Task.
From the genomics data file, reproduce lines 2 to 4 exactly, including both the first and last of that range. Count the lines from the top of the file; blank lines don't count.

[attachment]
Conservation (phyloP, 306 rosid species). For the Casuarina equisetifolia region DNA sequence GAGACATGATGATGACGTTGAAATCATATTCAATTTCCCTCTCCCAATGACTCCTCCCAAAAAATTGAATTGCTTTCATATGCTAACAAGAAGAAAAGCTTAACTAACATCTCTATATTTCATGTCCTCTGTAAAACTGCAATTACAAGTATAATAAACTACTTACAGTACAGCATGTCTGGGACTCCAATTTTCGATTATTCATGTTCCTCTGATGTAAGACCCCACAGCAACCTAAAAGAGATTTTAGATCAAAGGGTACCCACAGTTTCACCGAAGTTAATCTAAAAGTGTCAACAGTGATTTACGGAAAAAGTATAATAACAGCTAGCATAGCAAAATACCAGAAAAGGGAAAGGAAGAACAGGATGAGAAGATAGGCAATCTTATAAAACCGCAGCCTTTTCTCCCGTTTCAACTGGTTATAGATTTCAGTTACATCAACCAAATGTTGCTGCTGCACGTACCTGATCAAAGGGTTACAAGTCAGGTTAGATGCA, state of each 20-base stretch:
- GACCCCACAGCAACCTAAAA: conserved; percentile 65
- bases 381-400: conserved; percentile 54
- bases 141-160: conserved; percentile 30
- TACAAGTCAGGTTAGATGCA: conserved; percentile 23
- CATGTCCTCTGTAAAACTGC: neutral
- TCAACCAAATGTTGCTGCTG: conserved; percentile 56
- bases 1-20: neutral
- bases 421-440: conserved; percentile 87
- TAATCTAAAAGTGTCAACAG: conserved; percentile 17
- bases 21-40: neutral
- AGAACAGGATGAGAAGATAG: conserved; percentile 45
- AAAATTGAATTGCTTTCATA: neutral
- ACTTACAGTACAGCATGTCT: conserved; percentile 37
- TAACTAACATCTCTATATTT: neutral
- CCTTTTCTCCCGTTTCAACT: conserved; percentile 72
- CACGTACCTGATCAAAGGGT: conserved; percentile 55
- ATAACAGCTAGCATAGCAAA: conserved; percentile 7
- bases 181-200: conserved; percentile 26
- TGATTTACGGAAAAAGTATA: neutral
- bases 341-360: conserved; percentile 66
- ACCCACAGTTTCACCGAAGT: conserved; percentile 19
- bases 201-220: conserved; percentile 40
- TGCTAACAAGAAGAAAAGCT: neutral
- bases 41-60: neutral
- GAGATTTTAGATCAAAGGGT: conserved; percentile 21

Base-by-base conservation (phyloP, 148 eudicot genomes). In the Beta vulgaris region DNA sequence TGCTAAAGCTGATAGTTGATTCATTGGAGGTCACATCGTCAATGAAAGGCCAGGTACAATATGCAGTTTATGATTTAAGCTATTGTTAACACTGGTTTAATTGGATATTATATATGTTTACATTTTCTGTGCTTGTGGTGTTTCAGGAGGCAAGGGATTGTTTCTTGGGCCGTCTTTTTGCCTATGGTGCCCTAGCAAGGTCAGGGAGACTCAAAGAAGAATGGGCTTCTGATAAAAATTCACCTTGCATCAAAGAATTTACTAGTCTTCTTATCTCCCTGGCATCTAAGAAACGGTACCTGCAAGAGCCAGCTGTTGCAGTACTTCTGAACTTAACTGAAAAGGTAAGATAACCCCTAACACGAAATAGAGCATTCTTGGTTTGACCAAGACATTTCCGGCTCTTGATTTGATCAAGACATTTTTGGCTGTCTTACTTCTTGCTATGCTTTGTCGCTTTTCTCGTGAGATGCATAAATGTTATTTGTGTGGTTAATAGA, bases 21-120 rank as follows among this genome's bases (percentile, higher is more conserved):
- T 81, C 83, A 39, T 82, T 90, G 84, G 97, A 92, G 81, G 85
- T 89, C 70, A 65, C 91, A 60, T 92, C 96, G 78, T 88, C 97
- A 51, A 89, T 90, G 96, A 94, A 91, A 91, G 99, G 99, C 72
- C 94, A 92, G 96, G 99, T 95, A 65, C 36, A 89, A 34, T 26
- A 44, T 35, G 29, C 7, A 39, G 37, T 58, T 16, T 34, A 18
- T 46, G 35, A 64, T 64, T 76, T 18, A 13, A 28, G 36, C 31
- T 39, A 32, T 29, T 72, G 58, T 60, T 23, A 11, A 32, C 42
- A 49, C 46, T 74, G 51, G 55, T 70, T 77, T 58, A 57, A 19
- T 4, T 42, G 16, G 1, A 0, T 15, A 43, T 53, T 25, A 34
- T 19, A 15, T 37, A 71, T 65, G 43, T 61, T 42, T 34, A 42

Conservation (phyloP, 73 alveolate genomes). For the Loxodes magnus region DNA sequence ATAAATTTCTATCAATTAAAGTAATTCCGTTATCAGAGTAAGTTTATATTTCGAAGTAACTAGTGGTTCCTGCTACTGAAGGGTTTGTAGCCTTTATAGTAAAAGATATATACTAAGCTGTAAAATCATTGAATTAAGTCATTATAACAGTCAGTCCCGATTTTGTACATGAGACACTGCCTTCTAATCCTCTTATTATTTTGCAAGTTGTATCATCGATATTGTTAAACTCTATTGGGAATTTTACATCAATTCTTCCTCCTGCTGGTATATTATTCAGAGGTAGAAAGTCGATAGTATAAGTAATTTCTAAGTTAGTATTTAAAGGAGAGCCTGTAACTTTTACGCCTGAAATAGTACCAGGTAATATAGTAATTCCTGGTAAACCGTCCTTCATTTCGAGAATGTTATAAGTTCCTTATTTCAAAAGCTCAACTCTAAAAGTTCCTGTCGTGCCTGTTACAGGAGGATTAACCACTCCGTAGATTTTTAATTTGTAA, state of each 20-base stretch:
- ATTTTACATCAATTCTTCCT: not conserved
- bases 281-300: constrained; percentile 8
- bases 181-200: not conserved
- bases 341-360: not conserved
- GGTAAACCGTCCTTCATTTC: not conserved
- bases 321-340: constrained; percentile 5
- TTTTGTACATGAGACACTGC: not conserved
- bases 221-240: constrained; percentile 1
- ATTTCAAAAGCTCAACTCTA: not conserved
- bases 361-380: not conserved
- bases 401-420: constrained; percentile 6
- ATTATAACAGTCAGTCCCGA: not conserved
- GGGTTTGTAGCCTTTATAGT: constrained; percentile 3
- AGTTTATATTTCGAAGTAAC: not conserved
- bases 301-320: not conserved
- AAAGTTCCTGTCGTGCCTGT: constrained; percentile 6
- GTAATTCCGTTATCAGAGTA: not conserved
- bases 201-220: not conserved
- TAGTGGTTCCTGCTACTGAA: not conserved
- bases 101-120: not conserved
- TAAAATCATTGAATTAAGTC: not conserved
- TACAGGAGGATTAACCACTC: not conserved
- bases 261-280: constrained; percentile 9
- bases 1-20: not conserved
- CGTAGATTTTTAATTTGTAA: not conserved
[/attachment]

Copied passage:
- GACCCCACAGCAACCTAAAA: conserved; percentile 65
- bases 381-400: conserved; percentile 54
- bases 141-160: conserved; percentile 30